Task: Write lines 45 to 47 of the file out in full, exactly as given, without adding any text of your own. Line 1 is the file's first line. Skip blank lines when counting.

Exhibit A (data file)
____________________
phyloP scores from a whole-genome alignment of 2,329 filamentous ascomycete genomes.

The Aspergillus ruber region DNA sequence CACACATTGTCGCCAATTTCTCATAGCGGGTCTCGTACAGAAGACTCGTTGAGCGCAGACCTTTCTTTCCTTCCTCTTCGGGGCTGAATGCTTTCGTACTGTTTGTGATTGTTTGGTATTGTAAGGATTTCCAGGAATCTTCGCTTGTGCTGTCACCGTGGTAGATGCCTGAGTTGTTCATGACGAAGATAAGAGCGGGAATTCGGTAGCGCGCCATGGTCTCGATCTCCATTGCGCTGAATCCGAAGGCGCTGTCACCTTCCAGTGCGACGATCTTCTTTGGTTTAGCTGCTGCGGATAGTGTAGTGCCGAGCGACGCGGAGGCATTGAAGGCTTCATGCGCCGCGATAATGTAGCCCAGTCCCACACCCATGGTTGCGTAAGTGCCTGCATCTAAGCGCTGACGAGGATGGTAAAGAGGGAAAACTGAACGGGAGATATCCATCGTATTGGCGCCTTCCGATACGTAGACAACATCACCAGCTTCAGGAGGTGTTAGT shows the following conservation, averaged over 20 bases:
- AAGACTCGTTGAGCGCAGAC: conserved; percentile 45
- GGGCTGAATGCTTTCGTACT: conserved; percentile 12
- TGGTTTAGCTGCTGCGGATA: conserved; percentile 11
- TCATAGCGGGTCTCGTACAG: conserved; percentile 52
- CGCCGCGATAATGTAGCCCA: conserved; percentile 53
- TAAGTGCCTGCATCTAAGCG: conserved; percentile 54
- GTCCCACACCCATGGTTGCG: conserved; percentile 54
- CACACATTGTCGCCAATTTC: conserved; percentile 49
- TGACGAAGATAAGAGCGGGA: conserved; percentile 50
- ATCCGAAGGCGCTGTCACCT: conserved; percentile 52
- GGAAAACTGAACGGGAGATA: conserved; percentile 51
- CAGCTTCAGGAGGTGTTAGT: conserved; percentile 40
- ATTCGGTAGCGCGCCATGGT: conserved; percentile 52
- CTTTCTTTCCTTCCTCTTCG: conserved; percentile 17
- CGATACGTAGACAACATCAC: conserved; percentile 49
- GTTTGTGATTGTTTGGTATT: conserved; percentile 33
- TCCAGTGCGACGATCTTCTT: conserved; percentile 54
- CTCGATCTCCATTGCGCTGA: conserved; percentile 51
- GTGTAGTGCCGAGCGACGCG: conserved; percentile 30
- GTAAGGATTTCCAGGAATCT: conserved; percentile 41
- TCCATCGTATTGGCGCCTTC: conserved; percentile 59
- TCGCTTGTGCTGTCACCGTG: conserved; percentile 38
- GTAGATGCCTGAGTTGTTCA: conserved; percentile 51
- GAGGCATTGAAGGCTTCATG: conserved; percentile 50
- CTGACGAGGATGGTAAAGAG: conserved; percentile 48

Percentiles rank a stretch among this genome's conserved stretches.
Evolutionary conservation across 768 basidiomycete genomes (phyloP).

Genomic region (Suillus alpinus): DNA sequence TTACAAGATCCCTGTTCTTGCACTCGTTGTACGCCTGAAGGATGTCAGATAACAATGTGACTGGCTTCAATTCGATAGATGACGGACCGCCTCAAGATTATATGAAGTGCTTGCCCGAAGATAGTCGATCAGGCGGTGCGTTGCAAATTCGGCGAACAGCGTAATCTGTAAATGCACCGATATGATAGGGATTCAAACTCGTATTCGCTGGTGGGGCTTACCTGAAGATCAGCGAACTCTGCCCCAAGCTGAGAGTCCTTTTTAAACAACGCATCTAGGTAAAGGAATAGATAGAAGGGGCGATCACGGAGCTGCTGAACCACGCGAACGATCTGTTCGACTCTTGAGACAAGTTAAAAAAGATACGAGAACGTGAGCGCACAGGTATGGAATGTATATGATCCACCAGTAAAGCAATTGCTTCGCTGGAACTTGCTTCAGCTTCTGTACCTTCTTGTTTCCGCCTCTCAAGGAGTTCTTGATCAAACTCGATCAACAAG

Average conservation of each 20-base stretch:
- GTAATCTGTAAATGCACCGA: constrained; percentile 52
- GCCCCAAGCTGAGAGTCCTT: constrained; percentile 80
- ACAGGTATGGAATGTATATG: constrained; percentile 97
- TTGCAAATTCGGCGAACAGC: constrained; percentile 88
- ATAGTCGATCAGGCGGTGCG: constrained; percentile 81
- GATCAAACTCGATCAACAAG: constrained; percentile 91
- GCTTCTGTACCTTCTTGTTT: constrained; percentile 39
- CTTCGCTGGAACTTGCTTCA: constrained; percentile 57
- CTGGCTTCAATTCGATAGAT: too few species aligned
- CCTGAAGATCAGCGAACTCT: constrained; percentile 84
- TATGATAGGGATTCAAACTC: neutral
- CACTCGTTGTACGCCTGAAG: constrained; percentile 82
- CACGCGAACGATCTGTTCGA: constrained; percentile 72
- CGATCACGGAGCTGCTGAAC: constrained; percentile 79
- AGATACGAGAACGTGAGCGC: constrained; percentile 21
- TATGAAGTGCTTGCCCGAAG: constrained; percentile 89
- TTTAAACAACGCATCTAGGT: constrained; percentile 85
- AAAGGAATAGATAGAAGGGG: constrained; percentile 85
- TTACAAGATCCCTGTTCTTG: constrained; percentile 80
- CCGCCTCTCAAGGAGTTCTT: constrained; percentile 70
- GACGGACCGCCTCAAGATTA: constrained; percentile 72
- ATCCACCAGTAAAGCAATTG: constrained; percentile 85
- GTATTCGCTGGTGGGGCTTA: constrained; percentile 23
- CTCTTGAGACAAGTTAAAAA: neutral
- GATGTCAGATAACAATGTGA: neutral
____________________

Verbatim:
- CGATCACGGAGCTGCTGAAC: constrained; percentile 79
- AGATACGAGAACGTGAGCGC: constrained; percentile 21
- TATGAAGTGCTTGCCCGAAG: constrained; percentile 89